I’m Tinu, publisher & editor, mother of 2 living in NYC. I’ve been collecting dolls since the late 90s as a young girl. Now housing over 300 vintage Barbie, Cissy, Blythe, Erte, Integrity Toys, Franklin Mint, etc in storage and only just now slowly starting to bring them out to play with my kids regardless of value.
Watching my 2yr old daughter’s reaction during unboxing is priceless! (You can see videos in the YouTube link on my profile page.) I love taking pics using outdoors, real life. Welcome to my happy place! So buckle up, it’s going to be one fantasy ride of art imitating life here!
The tender scene below shows the Hameed family leaving the hospital with a newborn.
Tinu’s signature as a fashion doll photographer is using real backgrounds, made by placing the dolls in front of the real place!
And as a native New Yorker, she uses the city as a backdrop!
Her doll pictures in the last months include protest art, with photographs of her dolls she took while joining the protests in midtown.
She describes Dollicious Life as “the place where art imitates life”, and says she uses her dolls to teach her kids about the world.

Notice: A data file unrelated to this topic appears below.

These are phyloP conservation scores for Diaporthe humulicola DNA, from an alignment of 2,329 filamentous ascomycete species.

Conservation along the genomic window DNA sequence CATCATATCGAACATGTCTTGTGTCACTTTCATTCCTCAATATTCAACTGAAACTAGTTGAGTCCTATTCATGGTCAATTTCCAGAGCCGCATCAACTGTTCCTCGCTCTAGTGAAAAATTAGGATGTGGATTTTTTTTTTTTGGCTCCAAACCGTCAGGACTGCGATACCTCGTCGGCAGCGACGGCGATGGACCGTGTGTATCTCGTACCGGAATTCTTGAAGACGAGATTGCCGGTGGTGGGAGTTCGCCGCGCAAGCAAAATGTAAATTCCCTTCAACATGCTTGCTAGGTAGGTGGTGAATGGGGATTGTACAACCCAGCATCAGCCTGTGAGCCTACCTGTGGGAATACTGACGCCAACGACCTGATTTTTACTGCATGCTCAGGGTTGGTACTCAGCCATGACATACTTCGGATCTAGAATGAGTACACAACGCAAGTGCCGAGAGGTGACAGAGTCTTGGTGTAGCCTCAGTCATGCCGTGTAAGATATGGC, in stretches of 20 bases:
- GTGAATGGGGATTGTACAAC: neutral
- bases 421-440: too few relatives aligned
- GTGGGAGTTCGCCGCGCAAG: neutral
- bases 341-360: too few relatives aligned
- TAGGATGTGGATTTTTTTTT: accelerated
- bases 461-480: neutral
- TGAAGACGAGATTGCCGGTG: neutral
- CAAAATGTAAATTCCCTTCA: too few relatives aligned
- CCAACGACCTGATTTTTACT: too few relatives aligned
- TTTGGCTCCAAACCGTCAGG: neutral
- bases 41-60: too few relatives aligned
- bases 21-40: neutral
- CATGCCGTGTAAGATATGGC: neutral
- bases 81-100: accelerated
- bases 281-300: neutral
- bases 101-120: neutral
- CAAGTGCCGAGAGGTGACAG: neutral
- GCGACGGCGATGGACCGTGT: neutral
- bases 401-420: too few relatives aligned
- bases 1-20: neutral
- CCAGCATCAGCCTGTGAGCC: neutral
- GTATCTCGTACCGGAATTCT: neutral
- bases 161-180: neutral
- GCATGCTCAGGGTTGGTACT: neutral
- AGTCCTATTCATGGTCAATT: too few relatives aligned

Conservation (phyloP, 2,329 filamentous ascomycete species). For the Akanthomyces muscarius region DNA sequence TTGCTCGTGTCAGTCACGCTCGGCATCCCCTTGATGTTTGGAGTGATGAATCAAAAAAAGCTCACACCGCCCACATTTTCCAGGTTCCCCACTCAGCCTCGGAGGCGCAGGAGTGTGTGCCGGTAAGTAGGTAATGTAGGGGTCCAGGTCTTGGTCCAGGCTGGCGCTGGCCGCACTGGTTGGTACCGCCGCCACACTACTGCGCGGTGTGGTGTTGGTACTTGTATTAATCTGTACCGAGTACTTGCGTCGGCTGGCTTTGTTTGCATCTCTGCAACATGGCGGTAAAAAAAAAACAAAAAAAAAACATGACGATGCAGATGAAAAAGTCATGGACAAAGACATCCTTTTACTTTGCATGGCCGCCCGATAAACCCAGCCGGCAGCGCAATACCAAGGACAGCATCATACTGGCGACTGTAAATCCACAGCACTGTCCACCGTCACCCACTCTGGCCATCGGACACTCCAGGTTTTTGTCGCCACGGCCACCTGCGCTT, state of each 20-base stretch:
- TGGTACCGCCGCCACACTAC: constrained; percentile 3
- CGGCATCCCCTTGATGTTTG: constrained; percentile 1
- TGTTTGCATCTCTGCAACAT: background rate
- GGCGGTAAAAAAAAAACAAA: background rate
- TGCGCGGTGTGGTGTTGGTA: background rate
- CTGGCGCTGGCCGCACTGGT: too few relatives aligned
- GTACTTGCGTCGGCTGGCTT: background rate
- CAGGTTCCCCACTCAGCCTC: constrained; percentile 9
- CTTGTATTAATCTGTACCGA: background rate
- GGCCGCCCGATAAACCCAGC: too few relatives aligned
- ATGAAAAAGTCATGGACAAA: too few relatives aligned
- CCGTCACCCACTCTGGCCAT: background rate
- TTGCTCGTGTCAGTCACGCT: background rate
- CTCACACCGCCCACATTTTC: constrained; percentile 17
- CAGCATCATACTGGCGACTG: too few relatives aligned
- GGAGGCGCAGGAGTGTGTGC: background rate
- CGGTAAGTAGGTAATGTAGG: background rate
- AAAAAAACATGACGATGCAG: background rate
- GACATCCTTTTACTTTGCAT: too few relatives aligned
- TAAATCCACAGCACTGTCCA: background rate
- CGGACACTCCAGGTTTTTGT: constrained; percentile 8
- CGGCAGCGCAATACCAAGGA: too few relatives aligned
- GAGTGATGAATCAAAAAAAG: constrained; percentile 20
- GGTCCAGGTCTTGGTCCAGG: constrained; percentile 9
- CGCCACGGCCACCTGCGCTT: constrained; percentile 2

The scenes she creates are warm and inclusive, a hopeful vision of human connection.
I love the family dinners and Pride pictures, which show gatherings of stylish folks.
Tinu is a serious lifelong fashion doll collector (although now she lets her two-year-old open valuable boxed dolls!) and through her I learned about the fantastic doll company Integrity Toys, which celebrates its 25th anniversary this year.
Dolls have tremendous intrinsic energy, and using them for education is powerful.
I hope you’ll follow Tinu on Instagram or Youtube and see what stories her dolls have to tell.
You can also read Tinu’s reporting on New York protests here and see her coverage of the NYC Juneteenth events here.
Plus, check out her coverage of last year’s events like Curl Fest, Afropunk and Pride!
Tinu’s beautiful Sisterhood in White video:
Tinu’s Black History Month doll unboxing with her daughter!
I can’t leave our house to join the Black Lives Matter protests.
Both my husband and I are in high-risk COVID categories, and I had knee surgery that did not go well last year, which means both of us have limited walking capacity now.